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Few inhabitants of the South in 1800 thought of it as a “region” or of themselves as “southerners.” In time, the need to defend the entire southern way of life became obsessive for many writers, too often precluding efforts at originality in form or style. Especially after the publication of Uncle Tom’s Cabin, southern identity and southern nationalism emerged as the grand themes, and literature became subservient to regional interests. The devastation of the Civil War and the collapse of the Confederacy, instead of pointing southern writers in new directions, only intensified their preoccupation with a now-dead past.
The popular genres of the time—historical romance and “local color” writing—became tools to voice this preoccupation and have been important influences on America’s view of the South and on American literature in general. The myth of the idyllic plantation South has had an extraordinary pervasiveness in the American consciousness. J.V. Ridgely speculates on the ways in which this tarnished but durable myth helped to produce the powerful Southern Renascence of the twentieth century in this concise survey of the literature of America’s most distinctive region during a crucial formative period.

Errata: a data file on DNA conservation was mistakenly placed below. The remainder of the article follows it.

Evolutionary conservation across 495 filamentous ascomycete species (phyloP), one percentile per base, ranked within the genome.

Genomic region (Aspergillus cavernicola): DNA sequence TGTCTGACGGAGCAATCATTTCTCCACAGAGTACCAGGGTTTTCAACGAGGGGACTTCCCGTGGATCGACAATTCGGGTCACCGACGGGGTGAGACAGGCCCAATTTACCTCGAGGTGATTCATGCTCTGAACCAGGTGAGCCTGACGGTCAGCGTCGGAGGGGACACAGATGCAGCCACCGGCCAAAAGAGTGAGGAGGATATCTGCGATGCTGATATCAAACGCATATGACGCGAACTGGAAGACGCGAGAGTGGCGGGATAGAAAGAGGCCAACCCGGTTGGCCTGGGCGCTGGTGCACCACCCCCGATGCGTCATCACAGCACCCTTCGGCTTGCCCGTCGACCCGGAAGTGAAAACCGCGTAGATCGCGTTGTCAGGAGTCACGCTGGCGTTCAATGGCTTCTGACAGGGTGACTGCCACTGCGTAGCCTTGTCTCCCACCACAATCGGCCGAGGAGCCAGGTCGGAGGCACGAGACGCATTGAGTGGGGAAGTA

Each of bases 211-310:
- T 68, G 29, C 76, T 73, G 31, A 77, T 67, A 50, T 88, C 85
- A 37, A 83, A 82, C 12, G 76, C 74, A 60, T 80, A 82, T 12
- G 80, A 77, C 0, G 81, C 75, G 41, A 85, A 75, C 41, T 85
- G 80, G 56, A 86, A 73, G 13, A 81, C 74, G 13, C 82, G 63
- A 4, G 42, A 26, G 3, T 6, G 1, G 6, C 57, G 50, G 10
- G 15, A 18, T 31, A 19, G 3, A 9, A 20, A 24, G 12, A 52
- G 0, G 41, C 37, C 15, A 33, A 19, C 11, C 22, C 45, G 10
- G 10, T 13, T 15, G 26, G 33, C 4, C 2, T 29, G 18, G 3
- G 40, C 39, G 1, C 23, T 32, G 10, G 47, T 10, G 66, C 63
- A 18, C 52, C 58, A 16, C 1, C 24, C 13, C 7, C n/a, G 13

J.V. Ridgely is professor of English at Columbia University and the author of books on William Gilmore Simms and John Pendleton Kennedy.
The University Press of Kentucky
Place of Publication
Southern literature, Southern identity, Southern Renaissance, Plantation South
Ridgely, J. V., "Nineteenth-Century Southern Literature" (1980). American Literature. 5.